Generally as you get older they give you these smaller roles. Personally I don’t approach them any differently from any other role because you are still playing a part. I did
Marriage of Figaro here at Covent Garden and sang Don Basilio and that was the first sort of vignette thing I’d ever done. Frank Egerton was in the cast and I asked him for advice and what he said was that I must never make it funny but should play it straight and if they laugh stay with it. I was so glad of that as it was at the dress rehearsal when people starting laughing, I could have gone with it and played it for comic effect but it took a lot of effort to realise playing it straight was best. I think personally all the awards should not go to tragic actors but to the comics because you’re playing tragic characters most of the time and it is just the situation that is funny.

I gathered that being ‘true’ to the composer’s vision is always particularly uppermost in his approach to his work.

All I ever want is to be true to the piece, the words and the character; to the whole thing, its meaning and so on. When we are true to what we do that is what makes great art. If you try and nudge it in a certain way to try and make it better for you or make you more famous then that’s boring. The public are not stupid and they may not have studied many hours what you are performing – some have, but many haven’t – but you can always tell when somebody means something and when they don’t.

Communication is also an important thing and if we do not communicate what we are doing – or what the music is doing – what is there left?

A few years ago he had said that he would not be singing any more new roles yet that vow had not seemed to last long.

I’ve sung hundreds of roles and at that point I was learning so much and I couldn’t stand the pace any more. Now thankfully at my age there is no way I will be singing opera the whole time so it is so much easier. It is fine now and I enjoy a challenge as much as I always have done.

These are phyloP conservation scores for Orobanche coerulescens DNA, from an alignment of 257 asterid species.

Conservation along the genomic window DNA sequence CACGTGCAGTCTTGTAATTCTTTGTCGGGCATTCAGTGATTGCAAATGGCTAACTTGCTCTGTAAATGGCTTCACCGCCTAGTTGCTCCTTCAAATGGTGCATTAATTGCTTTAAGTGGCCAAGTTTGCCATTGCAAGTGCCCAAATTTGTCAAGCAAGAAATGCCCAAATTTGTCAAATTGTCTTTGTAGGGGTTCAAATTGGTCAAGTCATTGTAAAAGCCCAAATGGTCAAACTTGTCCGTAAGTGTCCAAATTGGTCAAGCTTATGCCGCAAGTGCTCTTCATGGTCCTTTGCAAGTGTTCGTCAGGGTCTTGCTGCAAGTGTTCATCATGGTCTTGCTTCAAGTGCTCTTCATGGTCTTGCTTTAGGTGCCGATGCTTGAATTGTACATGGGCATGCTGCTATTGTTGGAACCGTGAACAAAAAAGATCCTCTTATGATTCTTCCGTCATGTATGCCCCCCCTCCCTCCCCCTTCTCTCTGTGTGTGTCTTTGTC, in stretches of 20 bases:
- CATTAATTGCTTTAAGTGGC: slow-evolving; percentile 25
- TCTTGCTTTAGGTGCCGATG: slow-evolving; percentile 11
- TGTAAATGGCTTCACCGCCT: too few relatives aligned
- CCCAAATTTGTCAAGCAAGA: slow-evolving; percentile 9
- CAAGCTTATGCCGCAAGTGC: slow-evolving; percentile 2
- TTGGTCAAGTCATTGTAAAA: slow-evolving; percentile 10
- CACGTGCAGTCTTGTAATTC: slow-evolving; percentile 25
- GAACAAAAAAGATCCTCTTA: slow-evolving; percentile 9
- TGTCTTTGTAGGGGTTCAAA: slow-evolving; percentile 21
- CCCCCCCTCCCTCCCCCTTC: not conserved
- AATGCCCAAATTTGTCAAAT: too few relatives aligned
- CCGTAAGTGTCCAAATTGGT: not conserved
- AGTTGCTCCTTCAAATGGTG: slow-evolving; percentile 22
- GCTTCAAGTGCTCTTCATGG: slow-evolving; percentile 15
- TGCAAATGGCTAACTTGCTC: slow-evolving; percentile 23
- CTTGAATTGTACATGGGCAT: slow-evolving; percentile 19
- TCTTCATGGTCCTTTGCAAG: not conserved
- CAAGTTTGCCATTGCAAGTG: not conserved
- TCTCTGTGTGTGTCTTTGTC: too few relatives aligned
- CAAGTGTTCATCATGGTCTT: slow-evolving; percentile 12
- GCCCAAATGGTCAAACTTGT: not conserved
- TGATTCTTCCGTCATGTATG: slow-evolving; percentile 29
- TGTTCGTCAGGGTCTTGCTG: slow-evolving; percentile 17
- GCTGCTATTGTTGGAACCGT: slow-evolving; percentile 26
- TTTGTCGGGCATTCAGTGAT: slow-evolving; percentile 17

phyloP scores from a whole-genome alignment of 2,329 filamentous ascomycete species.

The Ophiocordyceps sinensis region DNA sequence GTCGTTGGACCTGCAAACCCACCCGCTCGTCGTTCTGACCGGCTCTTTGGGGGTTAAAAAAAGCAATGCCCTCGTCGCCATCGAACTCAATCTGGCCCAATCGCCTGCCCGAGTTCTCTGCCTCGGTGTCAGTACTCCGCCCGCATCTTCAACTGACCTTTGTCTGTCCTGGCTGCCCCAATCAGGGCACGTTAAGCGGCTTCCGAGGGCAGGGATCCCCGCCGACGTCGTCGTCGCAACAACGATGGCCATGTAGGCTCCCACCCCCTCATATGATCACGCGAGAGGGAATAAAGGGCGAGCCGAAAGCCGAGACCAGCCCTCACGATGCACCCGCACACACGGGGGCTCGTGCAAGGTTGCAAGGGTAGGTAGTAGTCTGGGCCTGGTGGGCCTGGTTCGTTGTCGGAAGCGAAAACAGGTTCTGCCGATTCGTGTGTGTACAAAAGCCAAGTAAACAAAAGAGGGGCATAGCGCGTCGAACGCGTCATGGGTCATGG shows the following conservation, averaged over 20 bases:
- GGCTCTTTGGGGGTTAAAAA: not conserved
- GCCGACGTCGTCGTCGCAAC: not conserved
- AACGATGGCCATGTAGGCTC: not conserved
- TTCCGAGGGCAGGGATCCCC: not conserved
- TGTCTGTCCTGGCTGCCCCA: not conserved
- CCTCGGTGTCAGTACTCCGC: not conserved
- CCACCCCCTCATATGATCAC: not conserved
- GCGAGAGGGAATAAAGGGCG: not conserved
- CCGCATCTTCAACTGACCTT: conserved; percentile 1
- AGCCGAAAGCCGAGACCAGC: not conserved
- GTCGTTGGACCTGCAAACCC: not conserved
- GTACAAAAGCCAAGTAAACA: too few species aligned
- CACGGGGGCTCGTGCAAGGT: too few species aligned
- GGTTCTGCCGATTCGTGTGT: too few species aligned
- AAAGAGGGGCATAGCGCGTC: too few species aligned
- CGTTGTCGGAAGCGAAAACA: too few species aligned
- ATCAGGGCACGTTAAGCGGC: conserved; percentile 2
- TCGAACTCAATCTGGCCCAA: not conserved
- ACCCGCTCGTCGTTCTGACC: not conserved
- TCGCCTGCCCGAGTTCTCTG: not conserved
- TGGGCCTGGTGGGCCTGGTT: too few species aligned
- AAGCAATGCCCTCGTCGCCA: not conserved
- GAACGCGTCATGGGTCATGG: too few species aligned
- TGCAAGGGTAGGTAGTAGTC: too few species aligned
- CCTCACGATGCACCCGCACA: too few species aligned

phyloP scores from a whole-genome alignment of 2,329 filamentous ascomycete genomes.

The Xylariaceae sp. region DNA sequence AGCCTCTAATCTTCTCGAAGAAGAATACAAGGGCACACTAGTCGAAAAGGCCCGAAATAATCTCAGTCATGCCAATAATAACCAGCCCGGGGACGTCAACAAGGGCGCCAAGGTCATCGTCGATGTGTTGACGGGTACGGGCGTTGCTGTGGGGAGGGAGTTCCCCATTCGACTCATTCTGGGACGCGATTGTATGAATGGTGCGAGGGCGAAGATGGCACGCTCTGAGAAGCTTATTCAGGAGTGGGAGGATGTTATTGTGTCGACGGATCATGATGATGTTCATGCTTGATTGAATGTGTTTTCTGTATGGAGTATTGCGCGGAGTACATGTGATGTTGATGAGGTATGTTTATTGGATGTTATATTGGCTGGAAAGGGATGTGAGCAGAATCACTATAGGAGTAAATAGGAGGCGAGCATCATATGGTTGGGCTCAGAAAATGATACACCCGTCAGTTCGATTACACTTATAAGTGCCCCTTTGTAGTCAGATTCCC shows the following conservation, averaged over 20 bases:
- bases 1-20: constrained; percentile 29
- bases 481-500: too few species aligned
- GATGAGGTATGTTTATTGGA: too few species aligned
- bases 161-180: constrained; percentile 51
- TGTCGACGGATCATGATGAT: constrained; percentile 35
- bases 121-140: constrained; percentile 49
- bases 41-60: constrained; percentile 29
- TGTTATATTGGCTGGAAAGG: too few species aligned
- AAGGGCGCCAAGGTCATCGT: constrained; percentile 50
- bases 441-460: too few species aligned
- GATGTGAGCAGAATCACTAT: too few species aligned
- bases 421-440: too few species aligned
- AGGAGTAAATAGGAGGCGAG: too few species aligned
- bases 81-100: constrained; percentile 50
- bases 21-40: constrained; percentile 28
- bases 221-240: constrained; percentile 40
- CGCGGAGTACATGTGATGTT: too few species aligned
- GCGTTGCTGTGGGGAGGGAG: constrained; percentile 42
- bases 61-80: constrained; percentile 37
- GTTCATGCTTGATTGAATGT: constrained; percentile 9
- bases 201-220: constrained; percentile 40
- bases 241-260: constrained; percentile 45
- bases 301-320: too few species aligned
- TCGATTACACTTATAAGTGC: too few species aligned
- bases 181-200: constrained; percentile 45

I was intrigued that one of his newest recent roles was as the Witch in Hansel und Gretel and I wondered how that had happened for him.

I love the Witch, just think of it Jim, I’ve spent all my life – and I’m proud of it too – playing all these serious, introverted, cranky, stupid or whatever, people in opera and then Peter Gelb at The Met comes along and asks me to sing the Witch. He rang me and after a moment’s silence my reaction was ‘I thought that was a female part?’ and then ‘Can you give me a bit of time to think about it?’ He told me to give him a call in a couple of weeks but that he thought I could really do it well. Well my wife, Ann Murray, has sung it so that’s quite interesting though we probably have very different views on the role since there are lots of ways of doing it. So I thought ‘Why not?’ and I was in high heels, skirt, with a huge, really heavily padded, suit with my body and arms all covered in plastic so that my skin cannot breathe and that was hell. You get off stage; get out of the costume and all the accumulated perspiration explodes off because it has had no other way to get out. All quite unsafe from a ‘health and safety’ point of view; can’t have been much ‘elf there but safety possibly! [Laughs] I had a great time and I said to Ann that after all these years I’ve finally found something I’ve really had fun with.